The Supreme Court of Nevada invalidated the section of its statute prohibiting possession of a firearm by a “fugitive from justice” as unconstitutionally vague for its failure to define the term. Gallegos v. State, 123 Nev. 289, 163 P.3d 456, 459 (Nev.2007). It is noteworthy that the dissenter in Gallegos, who argued that the statute was sufficiently definite to be constitutional, did so by arguing that the term “has a well-settled and ordinarily understood meaning,” namely “a person who has (1) committed a crime in another state, (2) been charged in that state with the commission of such crime, and (3) fled from justice and is within this state.” Id. at 462 (dissenting opinion). Rodgers would not meet that “saving” definition.
An example of a state legislature's attempt to articulate an unambiguous definition of “fugitive from justice” can be found in Delaware's statute governing possession and purchase of deadly weapons by persons prohibited:
Any person who, knowing that he or she is the defendant or co-defendant in any criminal case in which that person is alleged to have committed any felony under the laws of this State, the United States or any other state or territory of the United States, becomes a fugitive from justice by failing to appear for any scheduled court proceeding pertaining to such felony for which proper notice was provided or attempted. It is no defense to a prosecution under this paragraph that the person did not receive notice of the scheduled court proceeding
Del.Code Ann. Tit. 11, § 1448(a)(8) (2012) (emphasis added).
Ohio is an example of a state, which, like Missouri, does not have an applicable statutory definition of “fugitive from justice” for its law against having weapons under disability. The Ohio appellate court attempted to fashion a common law definition in line with its perception of the legislature's intent in State v. Cherry, 171 Ohio App.3d 375, 870 N.E.2d 808 (Ohio Ct.App.2007). The court based its definition on that found in extradition law, and held that
in the absence of an arrest warrant, the broadest reach of the statute consistent with a strict construction in favor of the accused is that the alleged fugitive from justice must: (1) have incurred guilt-i.e., be guilty of having committed some offense; (2) be aware that he is being sought by police in connection with that offense; and (3) being aware that he is being sought by police, take some affirmative action to elude detection by police.
Cherry, 870 N.E.2d at 812 (emphasis added).
The current version of Black's Law Dictionary states:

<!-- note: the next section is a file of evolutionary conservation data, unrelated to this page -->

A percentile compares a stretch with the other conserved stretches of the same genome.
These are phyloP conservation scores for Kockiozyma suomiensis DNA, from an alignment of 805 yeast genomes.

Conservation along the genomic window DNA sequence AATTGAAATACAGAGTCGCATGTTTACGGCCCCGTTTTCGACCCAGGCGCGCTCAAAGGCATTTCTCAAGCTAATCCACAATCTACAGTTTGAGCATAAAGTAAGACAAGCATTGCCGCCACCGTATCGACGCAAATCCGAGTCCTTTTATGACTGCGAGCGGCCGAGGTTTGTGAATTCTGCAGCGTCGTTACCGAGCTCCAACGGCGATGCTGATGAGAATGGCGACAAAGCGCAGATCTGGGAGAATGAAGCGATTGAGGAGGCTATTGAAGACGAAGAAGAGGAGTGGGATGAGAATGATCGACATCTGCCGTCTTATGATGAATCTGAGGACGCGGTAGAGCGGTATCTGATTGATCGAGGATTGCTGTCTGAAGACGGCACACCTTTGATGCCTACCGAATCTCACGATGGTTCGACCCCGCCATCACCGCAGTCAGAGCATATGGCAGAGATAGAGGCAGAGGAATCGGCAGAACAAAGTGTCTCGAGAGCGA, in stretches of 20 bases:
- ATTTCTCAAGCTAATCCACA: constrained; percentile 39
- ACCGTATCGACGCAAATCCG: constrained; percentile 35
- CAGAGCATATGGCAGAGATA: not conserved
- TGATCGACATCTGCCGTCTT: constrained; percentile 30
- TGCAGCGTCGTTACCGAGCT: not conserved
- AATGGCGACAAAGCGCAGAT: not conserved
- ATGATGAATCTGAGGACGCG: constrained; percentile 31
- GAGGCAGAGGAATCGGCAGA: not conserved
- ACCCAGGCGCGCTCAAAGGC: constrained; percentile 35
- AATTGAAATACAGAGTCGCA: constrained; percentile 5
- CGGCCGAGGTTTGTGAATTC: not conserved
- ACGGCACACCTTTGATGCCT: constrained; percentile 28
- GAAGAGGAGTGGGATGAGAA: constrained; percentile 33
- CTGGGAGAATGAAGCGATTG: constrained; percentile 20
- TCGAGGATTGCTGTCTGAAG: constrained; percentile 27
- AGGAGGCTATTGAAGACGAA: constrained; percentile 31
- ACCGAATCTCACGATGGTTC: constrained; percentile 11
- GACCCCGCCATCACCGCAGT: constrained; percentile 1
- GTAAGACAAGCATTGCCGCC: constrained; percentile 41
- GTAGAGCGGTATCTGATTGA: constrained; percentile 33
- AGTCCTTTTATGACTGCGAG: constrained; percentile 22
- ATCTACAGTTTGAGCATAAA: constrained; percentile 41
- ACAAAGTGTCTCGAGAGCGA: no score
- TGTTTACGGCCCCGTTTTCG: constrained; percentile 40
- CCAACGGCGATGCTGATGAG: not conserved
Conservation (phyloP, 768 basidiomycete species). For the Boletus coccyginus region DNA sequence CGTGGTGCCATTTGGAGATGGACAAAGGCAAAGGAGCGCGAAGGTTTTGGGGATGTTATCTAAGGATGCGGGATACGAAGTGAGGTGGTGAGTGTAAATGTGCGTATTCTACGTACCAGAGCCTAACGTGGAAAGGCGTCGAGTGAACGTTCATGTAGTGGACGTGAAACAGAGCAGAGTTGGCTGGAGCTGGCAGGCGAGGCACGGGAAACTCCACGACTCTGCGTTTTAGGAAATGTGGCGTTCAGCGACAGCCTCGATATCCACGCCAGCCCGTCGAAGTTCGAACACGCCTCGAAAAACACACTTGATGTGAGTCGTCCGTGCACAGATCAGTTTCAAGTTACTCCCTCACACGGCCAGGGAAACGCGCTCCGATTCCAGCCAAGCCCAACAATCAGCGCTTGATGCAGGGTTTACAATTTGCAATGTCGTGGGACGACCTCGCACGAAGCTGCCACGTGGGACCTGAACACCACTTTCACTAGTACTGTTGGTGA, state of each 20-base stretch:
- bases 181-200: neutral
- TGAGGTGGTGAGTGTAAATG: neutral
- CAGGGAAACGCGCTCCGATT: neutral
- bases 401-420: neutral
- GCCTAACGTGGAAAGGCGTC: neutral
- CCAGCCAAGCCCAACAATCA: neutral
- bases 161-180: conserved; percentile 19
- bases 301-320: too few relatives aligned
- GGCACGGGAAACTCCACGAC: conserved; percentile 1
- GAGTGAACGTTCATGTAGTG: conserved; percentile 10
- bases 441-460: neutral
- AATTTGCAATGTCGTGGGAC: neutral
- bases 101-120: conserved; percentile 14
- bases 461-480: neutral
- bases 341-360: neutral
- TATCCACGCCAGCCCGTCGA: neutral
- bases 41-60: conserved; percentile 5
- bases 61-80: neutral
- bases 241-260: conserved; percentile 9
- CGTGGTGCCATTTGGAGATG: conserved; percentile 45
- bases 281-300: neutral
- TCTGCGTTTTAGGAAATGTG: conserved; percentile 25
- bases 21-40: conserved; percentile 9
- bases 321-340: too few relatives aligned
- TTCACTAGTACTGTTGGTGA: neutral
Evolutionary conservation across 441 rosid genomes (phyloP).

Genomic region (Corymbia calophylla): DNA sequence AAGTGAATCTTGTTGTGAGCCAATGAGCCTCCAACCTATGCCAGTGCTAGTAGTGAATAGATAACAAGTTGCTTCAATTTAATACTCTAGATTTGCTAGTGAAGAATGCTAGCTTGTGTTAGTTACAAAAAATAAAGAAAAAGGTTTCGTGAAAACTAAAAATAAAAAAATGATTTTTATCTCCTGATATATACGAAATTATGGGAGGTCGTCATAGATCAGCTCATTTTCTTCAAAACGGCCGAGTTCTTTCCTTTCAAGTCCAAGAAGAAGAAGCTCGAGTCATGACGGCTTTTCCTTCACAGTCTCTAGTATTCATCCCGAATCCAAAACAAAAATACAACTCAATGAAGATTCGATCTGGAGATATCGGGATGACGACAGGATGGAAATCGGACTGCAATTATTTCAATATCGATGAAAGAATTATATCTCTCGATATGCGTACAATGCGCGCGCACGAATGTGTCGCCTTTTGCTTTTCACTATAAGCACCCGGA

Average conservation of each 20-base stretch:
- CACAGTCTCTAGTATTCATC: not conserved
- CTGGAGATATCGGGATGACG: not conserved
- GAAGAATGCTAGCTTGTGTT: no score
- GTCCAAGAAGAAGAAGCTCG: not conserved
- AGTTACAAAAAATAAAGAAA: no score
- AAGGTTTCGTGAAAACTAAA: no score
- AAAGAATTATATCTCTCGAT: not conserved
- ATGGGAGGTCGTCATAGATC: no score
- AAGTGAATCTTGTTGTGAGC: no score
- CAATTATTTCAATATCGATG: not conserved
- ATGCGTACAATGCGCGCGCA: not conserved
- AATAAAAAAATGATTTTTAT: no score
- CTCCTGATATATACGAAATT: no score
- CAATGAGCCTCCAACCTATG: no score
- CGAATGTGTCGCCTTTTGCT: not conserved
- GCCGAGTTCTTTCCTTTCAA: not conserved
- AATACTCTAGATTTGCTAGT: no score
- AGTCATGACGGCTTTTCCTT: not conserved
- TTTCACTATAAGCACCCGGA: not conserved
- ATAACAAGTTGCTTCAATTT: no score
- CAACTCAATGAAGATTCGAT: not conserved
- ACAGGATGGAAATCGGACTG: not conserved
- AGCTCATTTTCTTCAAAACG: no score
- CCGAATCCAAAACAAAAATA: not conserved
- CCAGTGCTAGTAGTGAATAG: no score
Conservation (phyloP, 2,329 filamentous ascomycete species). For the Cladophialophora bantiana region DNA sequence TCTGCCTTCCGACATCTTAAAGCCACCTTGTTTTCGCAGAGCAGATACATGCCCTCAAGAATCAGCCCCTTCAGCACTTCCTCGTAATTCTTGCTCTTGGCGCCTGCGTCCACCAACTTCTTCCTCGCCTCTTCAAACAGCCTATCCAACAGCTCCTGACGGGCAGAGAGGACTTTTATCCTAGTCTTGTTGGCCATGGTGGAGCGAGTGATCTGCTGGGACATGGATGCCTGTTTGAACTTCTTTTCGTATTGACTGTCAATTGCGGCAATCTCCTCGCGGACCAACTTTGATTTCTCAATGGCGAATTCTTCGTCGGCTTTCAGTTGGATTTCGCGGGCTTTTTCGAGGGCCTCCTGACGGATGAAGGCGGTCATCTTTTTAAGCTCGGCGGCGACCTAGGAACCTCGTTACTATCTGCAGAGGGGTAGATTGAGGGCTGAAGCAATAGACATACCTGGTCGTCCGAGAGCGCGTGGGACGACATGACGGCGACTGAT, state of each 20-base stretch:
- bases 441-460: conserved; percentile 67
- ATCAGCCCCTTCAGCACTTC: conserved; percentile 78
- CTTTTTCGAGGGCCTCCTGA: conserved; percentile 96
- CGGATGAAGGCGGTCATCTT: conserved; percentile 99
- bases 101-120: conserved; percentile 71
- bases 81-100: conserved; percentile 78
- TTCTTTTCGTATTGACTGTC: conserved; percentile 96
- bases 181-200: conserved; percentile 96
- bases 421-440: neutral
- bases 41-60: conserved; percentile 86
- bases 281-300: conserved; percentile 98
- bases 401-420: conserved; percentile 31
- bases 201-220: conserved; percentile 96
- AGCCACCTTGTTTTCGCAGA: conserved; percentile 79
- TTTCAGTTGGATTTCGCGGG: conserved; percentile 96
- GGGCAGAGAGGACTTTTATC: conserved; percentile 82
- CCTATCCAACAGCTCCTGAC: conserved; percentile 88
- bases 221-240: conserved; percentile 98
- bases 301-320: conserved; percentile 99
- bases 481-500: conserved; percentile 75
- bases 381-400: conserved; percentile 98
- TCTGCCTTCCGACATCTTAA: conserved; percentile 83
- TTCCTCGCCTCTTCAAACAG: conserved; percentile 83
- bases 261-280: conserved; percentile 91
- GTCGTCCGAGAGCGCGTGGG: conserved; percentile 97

fugitive. (14c) 1. A person who flees or escapes; a refugee. 2. A criminal suspect or a witness in a criminal case who flees, evades, or escapes arrest, prosecution, imprisonment, service of process, or the giving of testimony, esp. by fleeing the jurisdiction or by hiding. See 18 USCA § 1073.—Also termed (in sense 2) fugitive from justice.
741 (9th ed.2009).
Clearly, there are many reasonable meanings of “fugitive from justice.” Where a criminal statute is ambiguous, as section 571.070.1(2) is, “the rule of lenity mandates that all ambiguity ․ be resolved in a defendant's favor.” Fainter v. State, 174 S.W.3d 718, 721 (Mo.App. W.D.2005). Under the rule of lenity, an ambiguous criminal statute is construed strictly against the government and liberally in favor of a defendant. Id. “Any doubt as to whether the act charged and proved is embraced within the prohibition must be resolved in favor of the accused.” Id. (internal quotation omitted). “The rule of lenity applies to interpretation of statutes only if, after seizing everything from which aid can be derived, we can make no more than a guess as to what the legislature intended.” Id. (internal citation omitted).
Application of the rule of lenity to the instant case requires that the ambiguity of “fugitive from justice” be strictly construed against the government and in favor of Rodgers. The state's argument that Rodgers was a fugitive from justice because he “admitted that he was wanted on a summons for leaving the scene of a traffic accident, that he had failed to appear on the summons, and that a capias warrant had been issued for his arrest,” is too broad. These facts would not subject Rodgers to criminal prosecutions under any number of the ways the term has been defined. Being a “fugitive from justice” is an element of the crime alleged here. The elements of a crime should be well defined to provide meaningful notice of proscribed conduct. See State v. Faruqi, 344 S.W.3d 193, 200 (Mo. banc 2011). The fact that Rodgers was not a ‘fugitive from justice’ under multiple reasonable interpretations of the term is decisive in this appeal; we need not adopt a definitive definition of the term to decide this appeal. We respectfully suggest that, to avoid future interpretive difficulties, the General Assembly may wish to consider adopting a precise definition of the term “fugitive from justice” for purposes of section 571.070.1(2).
Strictly construing the term “fugitive from justice” as used in section 571.070.1(2), we find that Rodger's alleged conduct is not encompassed by the statute. The State's second point on appeal is denied.
Because Rodgers was not a fugitive from justice as required for violation of section 571.070.1(2), the State's first point on appeal is moot and will not be addressed.
Rodgers was not a “fugitive from justice” as used in section 571.070.1(2). Therefore, the State's first and second points on appeal are denied and the judgment of the trial court is affirmed.
VICTOR C. HOWARD, Judge.